Almost three-quarters of revenue from ransomware attacks last year, or $400 million, went to addresses that are “highly likely” to be affiliated with Russia, according to a report from crypto analytics firm Chainalysis.
- The firm determines whether ransomware strains are affiliated to Russia based on three criteria: Whether they avoid attacking former Soviet countries, markers such as language and location, and whether they are related to Russia-based cybercrime organization Evil Corp., Chainalysis said on Monday.
- Ransomware attacks have grown in the past year, according to a joint report of U.S., U.K. and Australian cybersecurity authorities. North American addresses are the biggest targets, according to another Chainalysis report. The U.S. government is pushing for measures to combat this type of attack, in which hackers hold a firm’s veri hostage.
- In 2019-2021, between 29% and 48% of all crypto going to addresses belonging to businesses in Moscow City, the Russian capital’s financial center, came from “illicit and risky” addresses, said the research report.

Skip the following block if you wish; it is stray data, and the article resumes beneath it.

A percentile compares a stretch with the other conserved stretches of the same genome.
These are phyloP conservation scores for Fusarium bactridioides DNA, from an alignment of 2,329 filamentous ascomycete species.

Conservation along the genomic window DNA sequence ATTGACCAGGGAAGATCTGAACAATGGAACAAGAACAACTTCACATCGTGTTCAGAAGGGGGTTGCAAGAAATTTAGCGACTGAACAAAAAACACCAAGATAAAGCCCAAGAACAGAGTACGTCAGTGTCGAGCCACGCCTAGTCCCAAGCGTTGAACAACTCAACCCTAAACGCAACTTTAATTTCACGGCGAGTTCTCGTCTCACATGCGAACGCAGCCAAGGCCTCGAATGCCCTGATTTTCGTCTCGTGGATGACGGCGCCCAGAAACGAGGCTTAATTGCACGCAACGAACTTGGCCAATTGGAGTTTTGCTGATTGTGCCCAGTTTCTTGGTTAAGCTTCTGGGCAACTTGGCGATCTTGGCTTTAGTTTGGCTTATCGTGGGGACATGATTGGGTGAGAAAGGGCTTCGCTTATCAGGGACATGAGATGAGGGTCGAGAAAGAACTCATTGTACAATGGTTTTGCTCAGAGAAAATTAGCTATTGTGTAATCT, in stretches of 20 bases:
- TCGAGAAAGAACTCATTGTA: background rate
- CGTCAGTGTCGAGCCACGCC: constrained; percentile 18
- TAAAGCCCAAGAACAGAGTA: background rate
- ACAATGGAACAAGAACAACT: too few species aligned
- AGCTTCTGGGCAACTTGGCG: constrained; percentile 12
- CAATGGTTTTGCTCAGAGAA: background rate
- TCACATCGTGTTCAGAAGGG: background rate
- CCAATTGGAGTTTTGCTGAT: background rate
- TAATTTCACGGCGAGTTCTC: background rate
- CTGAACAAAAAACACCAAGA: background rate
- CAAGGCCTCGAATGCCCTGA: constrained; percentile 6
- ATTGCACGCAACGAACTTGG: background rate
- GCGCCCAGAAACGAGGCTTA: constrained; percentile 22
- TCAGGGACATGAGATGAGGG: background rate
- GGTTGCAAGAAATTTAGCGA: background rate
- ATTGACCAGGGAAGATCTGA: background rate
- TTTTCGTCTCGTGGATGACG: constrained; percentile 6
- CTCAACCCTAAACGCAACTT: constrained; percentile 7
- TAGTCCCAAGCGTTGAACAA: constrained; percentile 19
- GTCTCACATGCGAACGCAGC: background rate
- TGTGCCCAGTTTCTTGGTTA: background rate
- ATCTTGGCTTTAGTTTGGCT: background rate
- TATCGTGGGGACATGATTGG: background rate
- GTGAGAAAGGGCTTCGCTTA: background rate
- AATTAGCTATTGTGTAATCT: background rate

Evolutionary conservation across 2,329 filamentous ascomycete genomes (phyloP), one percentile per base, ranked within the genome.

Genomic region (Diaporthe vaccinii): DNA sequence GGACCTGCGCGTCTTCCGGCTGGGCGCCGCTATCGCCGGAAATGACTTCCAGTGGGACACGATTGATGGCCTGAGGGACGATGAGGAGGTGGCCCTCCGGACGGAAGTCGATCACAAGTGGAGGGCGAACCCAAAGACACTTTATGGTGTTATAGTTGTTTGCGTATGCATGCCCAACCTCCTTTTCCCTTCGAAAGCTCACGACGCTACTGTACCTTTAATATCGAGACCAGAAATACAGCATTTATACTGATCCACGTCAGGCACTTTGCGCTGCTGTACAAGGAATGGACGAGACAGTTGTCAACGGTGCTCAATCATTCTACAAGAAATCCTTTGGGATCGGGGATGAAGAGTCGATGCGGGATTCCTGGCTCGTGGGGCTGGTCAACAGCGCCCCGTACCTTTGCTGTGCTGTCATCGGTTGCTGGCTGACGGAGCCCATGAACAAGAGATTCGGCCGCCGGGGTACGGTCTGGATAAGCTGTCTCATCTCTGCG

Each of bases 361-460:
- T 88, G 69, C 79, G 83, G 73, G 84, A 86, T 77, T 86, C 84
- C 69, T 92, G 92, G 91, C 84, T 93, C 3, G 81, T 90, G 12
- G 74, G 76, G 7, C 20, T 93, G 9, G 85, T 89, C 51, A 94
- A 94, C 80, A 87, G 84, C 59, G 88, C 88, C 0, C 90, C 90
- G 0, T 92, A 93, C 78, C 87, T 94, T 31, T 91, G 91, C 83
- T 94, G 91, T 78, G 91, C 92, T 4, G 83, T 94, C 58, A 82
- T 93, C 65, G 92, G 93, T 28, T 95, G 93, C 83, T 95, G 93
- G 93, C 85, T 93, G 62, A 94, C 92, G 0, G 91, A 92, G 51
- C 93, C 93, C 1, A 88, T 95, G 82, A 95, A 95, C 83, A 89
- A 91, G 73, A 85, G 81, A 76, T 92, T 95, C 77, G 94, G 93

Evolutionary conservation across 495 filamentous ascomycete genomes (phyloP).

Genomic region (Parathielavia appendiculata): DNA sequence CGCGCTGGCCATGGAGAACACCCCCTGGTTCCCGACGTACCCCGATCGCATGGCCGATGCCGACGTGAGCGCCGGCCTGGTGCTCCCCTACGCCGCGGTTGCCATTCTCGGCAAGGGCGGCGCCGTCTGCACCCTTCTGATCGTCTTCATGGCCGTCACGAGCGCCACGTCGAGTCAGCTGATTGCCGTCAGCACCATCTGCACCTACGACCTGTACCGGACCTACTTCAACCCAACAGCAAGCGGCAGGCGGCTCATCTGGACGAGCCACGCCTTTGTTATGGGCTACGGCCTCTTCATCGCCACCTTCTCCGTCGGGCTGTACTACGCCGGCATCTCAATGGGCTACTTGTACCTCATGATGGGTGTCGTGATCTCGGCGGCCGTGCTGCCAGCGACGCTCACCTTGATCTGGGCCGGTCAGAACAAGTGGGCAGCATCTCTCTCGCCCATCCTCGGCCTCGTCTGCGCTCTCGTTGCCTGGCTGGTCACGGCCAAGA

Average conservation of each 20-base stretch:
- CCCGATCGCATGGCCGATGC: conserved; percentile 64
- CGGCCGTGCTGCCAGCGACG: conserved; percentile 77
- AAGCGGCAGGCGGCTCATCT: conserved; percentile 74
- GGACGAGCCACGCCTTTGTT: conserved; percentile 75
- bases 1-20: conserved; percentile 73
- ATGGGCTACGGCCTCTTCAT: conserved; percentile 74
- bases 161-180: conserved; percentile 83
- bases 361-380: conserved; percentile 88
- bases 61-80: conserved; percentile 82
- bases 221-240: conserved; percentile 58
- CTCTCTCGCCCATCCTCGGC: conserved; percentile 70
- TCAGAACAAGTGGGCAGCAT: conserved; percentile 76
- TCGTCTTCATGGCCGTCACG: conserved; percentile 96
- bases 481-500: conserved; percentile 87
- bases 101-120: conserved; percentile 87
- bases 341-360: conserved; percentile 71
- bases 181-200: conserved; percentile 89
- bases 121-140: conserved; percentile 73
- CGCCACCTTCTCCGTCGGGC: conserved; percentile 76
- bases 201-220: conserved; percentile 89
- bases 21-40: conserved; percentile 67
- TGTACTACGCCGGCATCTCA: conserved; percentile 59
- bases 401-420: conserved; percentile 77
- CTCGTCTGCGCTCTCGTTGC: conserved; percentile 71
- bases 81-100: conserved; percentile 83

- The recipients included Suex, an over-the-counter exchange that has been sanctioned by the U.S. government, Eggchange, whose co-founder was reportedly arrested by Russian authorities in November, and peer-to-peer exchange Bitzlato.
- These firms are linked to money laundering of the illegally obtained funds, Chainalysis said.
- Some instances of firms receiving low proportions of illicitly obtained crypto can be attributed to their lack of awareness, rather than criminal activity, the report said.
- Of all the crypto going to Moscow City, funds coming from scams, at $313 million, and darnknet markets, at $296 million, made up the majority of illicit crypto in that time period. Ransomware came third at $38 million.
Read more: North Korean Hackers Stole $400M in 2021, Mostly in Ether